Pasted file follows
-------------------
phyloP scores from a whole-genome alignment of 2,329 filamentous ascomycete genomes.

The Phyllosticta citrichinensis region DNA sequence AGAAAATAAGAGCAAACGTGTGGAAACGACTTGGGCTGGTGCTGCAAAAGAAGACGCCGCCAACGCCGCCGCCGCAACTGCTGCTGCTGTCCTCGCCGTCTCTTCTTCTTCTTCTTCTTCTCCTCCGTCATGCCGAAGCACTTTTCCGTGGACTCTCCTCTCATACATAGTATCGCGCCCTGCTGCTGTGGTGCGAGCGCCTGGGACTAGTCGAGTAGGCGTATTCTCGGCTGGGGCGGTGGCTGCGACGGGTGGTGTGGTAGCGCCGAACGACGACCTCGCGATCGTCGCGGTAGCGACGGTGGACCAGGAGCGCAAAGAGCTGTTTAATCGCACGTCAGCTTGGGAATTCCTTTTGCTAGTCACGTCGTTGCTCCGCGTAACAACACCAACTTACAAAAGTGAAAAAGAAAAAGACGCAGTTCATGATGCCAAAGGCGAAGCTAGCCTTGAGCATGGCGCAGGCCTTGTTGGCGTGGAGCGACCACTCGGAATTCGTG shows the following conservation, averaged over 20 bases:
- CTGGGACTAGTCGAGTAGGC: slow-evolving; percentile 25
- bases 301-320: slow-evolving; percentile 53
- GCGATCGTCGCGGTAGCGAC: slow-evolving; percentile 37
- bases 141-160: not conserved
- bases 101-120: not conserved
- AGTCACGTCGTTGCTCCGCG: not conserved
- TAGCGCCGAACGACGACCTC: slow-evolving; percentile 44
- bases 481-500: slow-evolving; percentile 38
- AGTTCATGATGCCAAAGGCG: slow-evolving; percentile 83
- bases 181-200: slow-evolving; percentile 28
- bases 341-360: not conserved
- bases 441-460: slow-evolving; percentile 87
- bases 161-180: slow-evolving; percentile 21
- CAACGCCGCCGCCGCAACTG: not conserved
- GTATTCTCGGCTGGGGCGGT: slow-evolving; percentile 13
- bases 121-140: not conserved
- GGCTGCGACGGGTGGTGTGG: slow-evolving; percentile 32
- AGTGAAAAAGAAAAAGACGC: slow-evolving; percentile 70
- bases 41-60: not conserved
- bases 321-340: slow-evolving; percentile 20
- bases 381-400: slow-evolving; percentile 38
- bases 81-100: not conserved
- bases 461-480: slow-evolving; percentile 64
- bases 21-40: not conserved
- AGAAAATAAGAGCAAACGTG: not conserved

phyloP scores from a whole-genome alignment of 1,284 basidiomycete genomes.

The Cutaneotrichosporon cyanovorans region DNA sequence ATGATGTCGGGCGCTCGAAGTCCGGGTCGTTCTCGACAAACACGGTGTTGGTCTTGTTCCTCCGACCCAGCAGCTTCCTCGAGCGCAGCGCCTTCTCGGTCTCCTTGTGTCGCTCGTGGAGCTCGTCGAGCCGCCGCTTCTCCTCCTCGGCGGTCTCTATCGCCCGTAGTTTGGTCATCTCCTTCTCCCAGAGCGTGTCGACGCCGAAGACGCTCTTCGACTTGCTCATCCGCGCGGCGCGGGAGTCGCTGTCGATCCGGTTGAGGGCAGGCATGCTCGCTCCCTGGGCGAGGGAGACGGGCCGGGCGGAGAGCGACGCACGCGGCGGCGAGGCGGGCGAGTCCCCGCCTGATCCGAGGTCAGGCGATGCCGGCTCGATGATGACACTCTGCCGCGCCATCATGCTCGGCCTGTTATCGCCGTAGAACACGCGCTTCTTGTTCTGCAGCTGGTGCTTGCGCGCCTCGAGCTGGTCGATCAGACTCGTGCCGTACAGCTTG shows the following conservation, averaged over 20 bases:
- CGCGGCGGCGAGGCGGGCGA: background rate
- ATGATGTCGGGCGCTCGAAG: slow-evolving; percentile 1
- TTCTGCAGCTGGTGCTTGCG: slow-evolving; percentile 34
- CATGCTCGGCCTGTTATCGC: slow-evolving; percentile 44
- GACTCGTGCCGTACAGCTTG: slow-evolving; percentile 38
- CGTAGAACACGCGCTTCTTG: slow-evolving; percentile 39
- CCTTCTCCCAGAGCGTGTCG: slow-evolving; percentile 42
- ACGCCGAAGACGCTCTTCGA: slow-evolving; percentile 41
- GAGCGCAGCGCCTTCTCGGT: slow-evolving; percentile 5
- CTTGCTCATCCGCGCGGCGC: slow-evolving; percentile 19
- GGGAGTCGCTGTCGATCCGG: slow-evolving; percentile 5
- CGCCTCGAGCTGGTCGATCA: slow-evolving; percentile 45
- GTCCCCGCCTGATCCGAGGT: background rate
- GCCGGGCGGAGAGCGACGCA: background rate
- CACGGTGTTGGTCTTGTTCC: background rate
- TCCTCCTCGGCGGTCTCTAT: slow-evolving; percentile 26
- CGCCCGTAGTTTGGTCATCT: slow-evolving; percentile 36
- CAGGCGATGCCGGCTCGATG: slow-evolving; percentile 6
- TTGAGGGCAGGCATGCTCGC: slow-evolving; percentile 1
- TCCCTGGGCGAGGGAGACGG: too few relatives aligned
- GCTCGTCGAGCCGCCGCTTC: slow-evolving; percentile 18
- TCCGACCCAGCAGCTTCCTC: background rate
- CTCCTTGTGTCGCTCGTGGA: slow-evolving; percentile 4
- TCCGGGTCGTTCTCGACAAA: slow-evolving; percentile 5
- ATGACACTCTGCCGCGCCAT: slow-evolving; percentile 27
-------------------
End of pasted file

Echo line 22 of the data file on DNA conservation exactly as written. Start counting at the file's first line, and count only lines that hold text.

- bases 321-340: slow-evolving; percentile 20